HEAD START FOR WORLD HISTORY
BELINDA Crerar studied a PhD in Romano-British archaeology with the sole purpose of becoming the curator of the Romanic British collection at the British Museum.
Her ambition was temporarily realised four years ago when the permanent curator took a yearlong sabbatical, but this only showed she had been focusing on the wrong path.
“I really did enjoy it but discovered I wanted to do more exhibitions and focus on the public engagement side of museum work rather than the academic side,” she said.
Her current role as curator in the international exhibitions department brought her to Perth for the opening of British Museum exhibition A History of the World in 100 Objects at WA Museum, a continuation of a five-year partnership between the museums.
“The whole A History of the World in 100 Objects project started in 2007 when the BBC and British Museum started working on a collaborative broadcast,” Dr Crerar said.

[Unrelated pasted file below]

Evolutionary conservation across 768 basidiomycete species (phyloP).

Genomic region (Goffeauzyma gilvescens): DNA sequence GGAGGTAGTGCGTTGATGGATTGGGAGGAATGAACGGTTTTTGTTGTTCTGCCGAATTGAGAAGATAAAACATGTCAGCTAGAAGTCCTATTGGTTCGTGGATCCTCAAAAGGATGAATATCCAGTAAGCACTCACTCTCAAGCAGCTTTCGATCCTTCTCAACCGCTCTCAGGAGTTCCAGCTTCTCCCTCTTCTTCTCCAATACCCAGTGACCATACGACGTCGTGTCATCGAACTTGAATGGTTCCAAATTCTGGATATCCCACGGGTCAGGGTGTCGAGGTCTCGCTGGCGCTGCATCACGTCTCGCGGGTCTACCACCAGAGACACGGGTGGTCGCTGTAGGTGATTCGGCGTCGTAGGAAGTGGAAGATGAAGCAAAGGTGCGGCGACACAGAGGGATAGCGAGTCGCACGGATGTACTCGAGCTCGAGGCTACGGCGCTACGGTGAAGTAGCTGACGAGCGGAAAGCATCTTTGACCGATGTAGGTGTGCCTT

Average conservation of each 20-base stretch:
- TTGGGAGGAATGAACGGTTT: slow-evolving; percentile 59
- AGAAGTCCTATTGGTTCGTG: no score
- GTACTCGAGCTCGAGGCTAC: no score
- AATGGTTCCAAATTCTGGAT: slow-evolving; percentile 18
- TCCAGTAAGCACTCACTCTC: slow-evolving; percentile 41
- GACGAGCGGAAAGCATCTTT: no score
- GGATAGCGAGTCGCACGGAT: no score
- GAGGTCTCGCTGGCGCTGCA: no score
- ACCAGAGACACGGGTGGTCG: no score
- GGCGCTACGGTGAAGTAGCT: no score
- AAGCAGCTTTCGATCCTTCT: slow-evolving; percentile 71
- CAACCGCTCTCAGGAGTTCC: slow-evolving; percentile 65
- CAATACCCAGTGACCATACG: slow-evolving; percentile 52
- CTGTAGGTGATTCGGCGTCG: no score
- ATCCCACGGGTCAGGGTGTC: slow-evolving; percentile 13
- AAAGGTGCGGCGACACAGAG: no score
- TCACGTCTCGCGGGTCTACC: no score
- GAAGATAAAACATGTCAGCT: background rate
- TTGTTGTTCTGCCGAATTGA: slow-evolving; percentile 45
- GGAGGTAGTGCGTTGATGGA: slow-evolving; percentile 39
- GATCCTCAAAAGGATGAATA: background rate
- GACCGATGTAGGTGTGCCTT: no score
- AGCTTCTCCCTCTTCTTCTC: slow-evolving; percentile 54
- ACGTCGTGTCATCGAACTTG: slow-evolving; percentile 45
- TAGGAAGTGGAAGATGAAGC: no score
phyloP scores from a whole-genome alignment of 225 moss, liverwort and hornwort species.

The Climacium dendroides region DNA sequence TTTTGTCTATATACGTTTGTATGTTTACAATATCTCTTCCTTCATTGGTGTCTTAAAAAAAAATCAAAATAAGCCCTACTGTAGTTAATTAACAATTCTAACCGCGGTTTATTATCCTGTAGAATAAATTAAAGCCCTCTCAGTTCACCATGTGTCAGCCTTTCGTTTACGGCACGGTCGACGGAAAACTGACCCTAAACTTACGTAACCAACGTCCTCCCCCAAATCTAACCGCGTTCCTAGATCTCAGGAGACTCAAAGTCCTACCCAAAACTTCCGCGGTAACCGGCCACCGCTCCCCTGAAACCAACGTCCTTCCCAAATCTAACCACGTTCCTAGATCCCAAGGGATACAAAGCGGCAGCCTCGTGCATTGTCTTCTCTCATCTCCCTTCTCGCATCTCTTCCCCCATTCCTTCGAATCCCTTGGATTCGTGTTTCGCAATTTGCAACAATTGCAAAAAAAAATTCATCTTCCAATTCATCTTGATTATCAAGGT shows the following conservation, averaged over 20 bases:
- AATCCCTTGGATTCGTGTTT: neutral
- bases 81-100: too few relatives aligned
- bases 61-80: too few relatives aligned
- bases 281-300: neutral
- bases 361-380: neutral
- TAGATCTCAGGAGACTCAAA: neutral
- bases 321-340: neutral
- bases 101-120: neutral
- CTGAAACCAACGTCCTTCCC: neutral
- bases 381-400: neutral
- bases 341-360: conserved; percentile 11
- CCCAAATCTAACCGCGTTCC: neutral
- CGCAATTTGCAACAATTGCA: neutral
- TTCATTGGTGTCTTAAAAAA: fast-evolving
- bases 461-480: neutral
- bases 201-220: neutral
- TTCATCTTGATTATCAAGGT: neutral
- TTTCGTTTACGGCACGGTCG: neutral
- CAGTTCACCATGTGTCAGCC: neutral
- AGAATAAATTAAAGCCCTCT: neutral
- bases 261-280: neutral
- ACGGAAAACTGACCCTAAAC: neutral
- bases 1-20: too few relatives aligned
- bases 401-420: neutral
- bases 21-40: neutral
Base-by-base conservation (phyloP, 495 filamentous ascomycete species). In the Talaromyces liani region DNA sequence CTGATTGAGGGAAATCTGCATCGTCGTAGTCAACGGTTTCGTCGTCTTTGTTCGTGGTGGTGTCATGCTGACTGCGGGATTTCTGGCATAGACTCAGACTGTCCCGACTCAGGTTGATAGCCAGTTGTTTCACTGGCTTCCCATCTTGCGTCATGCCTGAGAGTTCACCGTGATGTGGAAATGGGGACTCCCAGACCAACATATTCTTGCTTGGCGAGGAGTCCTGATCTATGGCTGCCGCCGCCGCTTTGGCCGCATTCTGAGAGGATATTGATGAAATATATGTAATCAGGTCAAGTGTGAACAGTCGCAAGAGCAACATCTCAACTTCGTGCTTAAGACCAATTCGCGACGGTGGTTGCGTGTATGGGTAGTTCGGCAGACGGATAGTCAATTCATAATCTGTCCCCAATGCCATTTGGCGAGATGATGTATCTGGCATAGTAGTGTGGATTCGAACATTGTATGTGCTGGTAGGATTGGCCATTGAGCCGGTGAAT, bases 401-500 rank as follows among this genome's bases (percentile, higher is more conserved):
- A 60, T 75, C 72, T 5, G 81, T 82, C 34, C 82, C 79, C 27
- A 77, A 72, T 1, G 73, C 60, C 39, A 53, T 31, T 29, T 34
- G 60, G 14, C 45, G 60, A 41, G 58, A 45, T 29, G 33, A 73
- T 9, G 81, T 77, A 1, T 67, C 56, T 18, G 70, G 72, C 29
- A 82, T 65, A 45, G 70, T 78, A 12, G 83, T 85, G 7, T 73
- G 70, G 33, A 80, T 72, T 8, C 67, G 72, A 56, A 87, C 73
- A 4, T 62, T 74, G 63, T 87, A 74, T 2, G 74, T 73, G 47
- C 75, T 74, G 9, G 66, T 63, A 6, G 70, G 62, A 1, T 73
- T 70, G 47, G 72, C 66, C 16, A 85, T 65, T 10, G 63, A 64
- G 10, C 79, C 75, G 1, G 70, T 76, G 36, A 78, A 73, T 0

“That was really successful so what we did in the British Museum in London was a kind of trail where all of the objects were left in their respective galleries but we created a map for visitors to find the ones featured in the show.
“After that we thought it would be great to bring them all together and tour it internationally.
“We’ve arranged it in chronological order because the real point is to try and bring awareness to how we got to where we are today.”
The exhibition includes The Queen’s lyre, Statue of Ramesses II and Head of Augustus.
The bronze statuary head of first Roman emperor Caesar Augustus was discovered perfectly preserved in 1910 underneath the steps of the Temple of Victory in the ancient Kush capital of Meroe, in modern day Sudan.
Dr Crerar said her favourite item in the exhibition was a simple Victorian tea set, quite familiar and representative of a refined, afternoon tea.
“But when you think about the global stories feeding into the creation of that tea set... we’re talking about British hostilities with China through to colonisation in India and the transatlantic slave trade on plantations,” Dr Crerar said.”
Dr Moya Smith, head of anthropology and archaeology at the WA Museum, with Dr Belinda Crerar and the head of Augustus.